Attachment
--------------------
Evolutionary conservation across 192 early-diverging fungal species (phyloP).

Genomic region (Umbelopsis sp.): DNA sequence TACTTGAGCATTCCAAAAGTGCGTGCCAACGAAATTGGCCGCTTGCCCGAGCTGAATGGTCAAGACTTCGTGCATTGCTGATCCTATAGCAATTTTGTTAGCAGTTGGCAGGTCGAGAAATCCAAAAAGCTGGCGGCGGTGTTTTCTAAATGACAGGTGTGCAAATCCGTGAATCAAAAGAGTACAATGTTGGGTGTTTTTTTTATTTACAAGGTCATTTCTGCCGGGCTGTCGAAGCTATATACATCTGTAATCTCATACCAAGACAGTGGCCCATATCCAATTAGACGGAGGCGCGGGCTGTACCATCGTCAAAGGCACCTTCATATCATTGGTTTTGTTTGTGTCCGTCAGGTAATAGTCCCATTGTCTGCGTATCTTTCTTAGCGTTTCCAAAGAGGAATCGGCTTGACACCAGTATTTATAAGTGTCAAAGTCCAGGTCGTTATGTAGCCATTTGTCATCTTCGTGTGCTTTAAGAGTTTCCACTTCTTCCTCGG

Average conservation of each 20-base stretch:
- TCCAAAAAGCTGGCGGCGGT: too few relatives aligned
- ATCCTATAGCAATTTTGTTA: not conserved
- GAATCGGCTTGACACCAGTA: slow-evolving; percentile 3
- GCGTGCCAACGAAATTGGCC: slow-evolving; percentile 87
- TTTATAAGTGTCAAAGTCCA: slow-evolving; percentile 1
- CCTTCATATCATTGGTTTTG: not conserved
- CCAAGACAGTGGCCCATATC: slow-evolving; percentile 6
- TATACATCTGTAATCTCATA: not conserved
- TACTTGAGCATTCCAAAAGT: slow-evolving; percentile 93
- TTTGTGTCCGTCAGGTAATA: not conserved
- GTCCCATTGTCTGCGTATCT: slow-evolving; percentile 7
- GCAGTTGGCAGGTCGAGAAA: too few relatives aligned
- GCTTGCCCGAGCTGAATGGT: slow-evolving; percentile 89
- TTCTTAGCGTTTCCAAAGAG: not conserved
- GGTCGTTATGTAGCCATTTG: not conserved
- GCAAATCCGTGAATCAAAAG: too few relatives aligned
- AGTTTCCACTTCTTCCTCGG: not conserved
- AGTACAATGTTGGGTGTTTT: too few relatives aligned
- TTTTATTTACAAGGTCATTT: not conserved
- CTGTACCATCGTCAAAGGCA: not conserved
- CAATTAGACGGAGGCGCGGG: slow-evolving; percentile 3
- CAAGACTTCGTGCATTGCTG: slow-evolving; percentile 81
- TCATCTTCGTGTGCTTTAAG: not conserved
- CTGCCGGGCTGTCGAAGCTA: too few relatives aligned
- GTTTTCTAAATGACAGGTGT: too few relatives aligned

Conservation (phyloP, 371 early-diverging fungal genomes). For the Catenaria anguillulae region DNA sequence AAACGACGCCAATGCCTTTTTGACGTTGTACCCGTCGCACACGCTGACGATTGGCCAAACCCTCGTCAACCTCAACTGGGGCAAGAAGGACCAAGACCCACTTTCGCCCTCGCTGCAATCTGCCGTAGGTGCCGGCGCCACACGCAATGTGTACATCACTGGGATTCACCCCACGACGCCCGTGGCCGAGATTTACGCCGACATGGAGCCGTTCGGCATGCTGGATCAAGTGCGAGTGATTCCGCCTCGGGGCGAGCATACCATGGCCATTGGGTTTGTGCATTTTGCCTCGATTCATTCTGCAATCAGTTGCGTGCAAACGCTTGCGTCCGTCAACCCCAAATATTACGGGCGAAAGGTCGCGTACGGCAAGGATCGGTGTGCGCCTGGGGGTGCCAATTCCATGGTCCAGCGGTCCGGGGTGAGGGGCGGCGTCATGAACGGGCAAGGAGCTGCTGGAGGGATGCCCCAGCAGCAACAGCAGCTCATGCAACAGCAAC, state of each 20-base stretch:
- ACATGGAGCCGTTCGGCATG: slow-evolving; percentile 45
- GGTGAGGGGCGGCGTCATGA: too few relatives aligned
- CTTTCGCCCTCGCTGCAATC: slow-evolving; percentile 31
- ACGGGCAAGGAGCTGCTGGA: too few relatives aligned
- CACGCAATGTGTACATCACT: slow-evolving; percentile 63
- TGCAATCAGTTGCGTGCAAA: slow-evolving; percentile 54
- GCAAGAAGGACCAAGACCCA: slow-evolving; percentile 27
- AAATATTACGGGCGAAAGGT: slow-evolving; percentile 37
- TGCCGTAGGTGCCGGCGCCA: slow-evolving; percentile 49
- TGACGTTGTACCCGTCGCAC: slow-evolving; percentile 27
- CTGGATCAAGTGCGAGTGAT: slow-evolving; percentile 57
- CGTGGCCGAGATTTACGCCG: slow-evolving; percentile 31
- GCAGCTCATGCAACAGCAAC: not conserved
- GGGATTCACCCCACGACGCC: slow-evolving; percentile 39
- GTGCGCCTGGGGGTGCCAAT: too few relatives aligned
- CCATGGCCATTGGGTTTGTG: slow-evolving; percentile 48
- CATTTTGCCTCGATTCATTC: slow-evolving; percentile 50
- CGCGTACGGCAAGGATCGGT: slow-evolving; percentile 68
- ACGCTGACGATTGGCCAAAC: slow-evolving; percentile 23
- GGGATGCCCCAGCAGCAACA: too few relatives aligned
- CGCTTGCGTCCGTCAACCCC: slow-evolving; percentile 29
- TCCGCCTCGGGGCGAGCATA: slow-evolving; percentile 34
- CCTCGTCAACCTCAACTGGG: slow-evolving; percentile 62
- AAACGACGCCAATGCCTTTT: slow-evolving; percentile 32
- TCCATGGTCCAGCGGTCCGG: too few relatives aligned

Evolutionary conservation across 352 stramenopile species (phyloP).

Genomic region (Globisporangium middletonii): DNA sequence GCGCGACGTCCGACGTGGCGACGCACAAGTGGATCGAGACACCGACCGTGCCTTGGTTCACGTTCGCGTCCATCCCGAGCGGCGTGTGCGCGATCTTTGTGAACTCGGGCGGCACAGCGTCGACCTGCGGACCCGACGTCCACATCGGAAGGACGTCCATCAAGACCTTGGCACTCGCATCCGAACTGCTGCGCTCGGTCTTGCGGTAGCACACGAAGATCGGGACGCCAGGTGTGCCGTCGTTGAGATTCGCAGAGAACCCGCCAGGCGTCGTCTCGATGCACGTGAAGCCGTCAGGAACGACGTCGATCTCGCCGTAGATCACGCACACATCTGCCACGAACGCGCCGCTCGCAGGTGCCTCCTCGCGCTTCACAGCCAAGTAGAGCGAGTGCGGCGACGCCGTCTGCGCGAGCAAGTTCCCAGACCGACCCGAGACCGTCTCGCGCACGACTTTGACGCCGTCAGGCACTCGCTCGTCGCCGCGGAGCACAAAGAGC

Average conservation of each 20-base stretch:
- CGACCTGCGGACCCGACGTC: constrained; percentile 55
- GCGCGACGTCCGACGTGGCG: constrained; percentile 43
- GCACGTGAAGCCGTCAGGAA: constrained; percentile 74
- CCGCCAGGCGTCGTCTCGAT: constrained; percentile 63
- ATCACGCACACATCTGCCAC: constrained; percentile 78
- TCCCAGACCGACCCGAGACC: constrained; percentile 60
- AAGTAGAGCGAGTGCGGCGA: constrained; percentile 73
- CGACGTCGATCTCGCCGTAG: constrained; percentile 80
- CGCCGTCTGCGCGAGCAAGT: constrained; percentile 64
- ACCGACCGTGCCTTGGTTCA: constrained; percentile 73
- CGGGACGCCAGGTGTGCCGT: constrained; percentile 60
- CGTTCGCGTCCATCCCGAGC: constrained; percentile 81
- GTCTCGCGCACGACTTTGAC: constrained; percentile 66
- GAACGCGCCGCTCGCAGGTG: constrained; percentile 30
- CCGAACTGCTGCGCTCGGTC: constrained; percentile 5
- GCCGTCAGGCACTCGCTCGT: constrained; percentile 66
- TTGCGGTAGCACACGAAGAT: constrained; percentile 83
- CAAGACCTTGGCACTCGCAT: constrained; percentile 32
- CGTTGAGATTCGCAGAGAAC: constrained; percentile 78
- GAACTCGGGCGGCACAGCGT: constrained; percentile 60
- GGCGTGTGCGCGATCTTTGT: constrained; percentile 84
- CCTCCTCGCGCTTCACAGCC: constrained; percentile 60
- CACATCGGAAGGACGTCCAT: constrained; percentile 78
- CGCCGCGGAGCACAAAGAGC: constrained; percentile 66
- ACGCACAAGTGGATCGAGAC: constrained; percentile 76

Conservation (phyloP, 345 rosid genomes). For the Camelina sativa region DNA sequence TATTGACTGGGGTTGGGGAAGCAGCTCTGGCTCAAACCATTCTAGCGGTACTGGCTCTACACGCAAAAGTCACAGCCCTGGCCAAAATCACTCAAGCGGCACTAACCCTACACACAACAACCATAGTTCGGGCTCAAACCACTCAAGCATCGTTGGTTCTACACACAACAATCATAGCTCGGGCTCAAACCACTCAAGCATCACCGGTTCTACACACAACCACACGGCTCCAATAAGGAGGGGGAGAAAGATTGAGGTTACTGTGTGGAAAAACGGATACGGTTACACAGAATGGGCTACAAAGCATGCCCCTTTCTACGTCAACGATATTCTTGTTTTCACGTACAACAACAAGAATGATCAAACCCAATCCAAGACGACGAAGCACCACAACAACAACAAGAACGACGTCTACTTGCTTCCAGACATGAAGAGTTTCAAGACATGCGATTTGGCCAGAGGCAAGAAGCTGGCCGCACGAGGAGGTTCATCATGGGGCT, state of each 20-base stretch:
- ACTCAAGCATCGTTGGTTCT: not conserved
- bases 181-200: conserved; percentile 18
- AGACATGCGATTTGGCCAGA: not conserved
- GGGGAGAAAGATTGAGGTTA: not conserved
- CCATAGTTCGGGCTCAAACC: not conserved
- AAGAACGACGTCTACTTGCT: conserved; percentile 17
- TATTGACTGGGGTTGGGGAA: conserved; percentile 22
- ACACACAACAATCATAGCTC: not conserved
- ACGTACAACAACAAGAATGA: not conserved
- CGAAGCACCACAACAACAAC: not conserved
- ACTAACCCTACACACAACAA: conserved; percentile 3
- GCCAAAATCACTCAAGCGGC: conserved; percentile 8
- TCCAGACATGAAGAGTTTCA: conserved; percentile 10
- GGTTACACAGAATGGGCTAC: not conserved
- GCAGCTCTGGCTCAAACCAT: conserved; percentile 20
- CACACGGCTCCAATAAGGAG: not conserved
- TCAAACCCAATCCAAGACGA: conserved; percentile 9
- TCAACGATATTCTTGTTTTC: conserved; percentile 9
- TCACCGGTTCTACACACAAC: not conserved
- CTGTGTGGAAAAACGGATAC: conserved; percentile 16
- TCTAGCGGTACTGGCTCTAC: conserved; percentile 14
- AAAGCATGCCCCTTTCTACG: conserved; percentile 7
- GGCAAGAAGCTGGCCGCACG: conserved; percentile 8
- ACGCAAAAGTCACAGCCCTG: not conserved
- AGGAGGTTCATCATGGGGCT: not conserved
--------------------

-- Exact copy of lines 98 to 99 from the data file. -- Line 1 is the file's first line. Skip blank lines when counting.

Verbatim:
- GCAGCTCTGGCTCAAACCAT: conserved; percentile 20
- CACACGGCTCCAATAAGGAG: not conserved